Animal Cognition

, Volume 11, Issue 2, pp 295–309 | Cite as

Observational learning from tool using models by human-reared and mother-reared capuchin monkeys (Cebus apella)

Original Paper


Studies of wild capuchins suggest an important role for social learning, but experiments with captive subjects have generally not supported this. Here we report social learning in two quite different populations of capuchin monkeys (Cebus apella). In experiment 1, human-raised monkeys observed a familiar human model open a foraging box using a tool in one of two alternative ways: levering versus poking. In experiment 2, mother-raised monkeys viewed similar techniques demonstrated by monkey models. A control group in each population saw no model. In both experiments, independent coders detected which technique experimental subjects had seen, thus confirming social learning. Further analyses examined fidelity of copying at three levels of resolution. The human-raised monkeys exhibited fidelity at the highest level, the specific tool use technique witnessed. The lever technique was seen only in monkeys exposed to a levering model, by contrast with controls and those witnessing poke. Mother-reared monkeys instead typically ignored the tool and exhibited fidelity at a lower level, tending only to re-create whichever result the model had achieved by either levering or poking. Nevertheless this level of social learning was associated with significantly greater levels of success in monkeys witnessing a model than in controls, an effect absent in the human-reared population. Results in both populations are consistent with a process of canalization of the repertoire in the direction of the approach witnessed, producing a narrower, socially shaped behavioural profile than among controls who saw no model.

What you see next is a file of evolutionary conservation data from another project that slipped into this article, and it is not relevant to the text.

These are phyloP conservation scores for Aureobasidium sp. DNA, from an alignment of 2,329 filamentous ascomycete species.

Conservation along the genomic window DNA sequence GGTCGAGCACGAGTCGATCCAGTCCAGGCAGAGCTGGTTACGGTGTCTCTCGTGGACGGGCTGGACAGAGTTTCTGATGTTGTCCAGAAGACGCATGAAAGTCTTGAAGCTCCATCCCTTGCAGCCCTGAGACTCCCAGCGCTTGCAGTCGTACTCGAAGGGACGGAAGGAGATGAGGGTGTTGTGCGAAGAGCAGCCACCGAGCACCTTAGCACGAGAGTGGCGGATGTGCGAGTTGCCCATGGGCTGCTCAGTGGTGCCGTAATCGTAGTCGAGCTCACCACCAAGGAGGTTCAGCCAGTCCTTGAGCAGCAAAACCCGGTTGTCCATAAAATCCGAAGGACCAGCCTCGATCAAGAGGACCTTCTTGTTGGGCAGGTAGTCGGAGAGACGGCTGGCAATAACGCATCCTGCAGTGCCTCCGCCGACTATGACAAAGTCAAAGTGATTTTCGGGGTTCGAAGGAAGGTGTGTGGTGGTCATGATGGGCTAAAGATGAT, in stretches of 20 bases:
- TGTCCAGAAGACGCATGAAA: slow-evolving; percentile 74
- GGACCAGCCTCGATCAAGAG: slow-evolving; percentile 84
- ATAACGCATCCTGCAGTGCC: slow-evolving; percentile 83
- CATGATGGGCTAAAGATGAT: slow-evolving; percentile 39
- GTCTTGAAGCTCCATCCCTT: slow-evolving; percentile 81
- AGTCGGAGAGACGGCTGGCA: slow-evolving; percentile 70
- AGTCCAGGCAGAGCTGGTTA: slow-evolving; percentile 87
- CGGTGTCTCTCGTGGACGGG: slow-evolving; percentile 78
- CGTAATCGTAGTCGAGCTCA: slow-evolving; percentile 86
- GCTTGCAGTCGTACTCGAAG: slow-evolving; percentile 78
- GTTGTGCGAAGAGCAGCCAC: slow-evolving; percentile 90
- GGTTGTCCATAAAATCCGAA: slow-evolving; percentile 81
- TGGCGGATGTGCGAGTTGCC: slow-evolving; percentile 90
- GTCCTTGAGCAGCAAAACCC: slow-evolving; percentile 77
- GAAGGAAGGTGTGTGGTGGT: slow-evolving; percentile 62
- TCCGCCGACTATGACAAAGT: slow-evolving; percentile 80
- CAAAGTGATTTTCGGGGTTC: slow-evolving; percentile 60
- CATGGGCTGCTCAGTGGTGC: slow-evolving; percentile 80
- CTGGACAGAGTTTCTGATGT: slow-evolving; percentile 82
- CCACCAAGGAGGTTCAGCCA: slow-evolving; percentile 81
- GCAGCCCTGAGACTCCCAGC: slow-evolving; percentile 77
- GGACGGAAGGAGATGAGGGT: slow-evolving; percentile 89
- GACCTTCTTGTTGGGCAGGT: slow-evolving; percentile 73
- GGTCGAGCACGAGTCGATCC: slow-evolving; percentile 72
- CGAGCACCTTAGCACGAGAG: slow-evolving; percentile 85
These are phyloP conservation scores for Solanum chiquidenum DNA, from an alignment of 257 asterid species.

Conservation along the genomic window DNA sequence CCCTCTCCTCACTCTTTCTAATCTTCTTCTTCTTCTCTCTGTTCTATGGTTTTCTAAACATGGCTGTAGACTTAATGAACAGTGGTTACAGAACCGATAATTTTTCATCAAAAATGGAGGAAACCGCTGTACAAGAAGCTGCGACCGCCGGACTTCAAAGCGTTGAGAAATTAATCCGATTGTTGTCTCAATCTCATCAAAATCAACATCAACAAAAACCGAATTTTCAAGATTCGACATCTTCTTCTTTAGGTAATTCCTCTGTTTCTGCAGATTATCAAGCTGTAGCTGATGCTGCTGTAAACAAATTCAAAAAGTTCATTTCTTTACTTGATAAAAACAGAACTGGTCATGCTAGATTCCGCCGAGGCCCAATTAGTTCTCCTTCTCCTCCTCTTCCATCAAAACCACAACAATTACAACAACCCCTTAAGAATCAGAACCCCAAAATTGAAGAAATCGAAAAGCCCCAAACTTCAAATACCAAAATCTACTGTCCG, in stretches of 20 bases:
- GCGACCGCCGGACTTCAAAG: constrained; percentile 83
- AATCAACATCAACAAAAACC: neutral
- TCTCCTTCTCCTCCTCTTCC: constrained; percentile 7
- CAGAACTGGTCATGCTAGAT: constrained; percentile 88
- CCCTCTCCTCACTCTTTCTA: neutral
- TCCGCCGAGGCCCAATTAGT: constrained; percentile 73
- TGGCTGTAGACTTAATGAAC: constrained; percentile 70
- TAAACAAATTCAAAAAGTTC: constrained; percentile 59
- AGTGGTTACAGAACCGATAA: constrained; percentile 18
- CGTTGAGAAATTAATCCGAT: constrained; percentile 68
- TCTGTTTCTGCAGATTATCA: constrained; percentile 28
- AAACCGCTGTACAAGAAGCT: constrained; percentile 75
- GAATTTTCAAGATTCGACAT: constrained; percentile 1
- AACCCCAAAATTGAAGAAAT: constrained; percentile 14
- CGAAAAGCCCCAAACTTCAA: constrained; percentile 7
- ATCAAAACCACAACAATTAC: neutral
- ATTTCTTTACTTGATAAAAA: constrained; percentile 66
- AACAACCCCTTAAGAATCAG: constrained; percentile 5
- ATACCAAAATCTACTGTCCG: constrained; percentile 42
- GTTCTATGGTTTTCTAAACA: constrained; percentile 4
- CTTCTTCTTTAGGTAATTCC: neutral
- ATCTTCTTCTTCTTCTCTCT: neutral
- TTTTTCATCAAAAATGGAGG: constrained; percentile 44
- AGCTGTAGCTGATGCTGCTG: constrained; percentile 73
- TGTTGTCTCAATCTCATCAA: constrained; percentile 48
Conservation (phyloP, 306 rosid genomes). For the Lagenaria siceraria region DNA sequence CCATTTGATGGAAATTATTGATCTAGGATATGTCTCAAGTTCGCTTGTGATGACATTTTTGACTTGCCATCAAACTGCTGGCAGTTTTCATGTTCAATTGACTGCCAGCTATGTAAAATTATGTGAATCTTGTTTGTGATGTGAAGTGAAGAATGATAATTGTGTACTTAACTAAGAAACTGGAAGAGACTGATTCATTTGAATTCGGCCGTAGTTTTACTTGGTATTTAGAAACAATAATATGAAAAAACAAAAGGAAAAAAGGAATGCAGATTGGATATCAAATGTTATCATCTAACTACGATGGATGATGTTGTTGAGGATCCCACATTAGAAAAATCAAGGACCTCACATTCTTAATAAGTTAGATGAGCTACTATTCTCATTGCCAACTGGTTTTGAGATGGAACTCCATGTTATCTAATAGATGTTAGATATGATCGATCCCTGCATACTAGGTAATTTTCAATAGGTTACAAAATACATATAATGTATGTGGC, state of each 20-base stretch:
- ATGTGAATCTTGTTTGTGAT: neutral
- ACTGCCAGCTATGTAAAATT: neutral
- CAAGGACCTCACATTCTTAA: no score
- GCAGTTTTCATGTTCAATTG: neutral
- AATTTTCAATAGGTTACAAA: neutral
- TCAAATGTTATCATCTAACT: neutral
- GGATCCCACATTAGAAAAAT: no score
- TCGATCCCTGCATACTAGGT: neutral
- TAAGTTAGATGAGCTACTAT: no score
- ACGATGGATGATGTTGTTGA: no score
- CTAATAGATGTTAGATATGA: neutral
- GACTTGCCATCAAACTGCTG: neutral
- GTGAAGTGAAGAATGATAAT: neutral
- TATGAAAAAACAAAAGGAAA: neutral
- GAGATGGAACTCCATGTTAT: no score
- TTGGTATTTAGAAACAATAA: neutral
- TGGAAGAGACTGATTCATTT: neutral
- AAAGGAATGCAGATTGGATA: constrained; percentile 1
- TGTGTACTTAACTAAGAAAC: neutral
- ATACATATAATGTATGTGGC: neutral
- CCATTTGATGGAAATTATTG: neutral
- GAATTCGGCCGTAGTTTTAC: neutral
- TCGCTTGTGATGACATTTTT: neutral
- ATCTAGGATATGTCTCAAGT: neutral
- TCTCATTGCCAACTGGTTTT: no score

Primates Cebus apella Social learning Imitation Tool use 

Supplementary material

Supplementary video clip S1. Seven-year-old female Hezda in test trial following observation of human model performing ‘lever’ (WMV 2834 kb)

Supplementary video clip S2. Eight-year-old male Rusty in test trial following observation of human model performing ‘poke’ (WMV 621 kb)

Supplementary video clip S3. Three-year-old female Cacao offering tool to familiar human (see Discussion of Experiment 1, headed ‘Enculturation’) (WMV 1765 kb)


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Copyright information

© Springer-Verlag 2007

Authors and Affiliations

  1. 1.Centre for Social Learning and Cognitive Evolution and Scottish Primate Research Group, School of PsychologyUniversity of St. AndrewsSt Andrews, FifeScotland, UK

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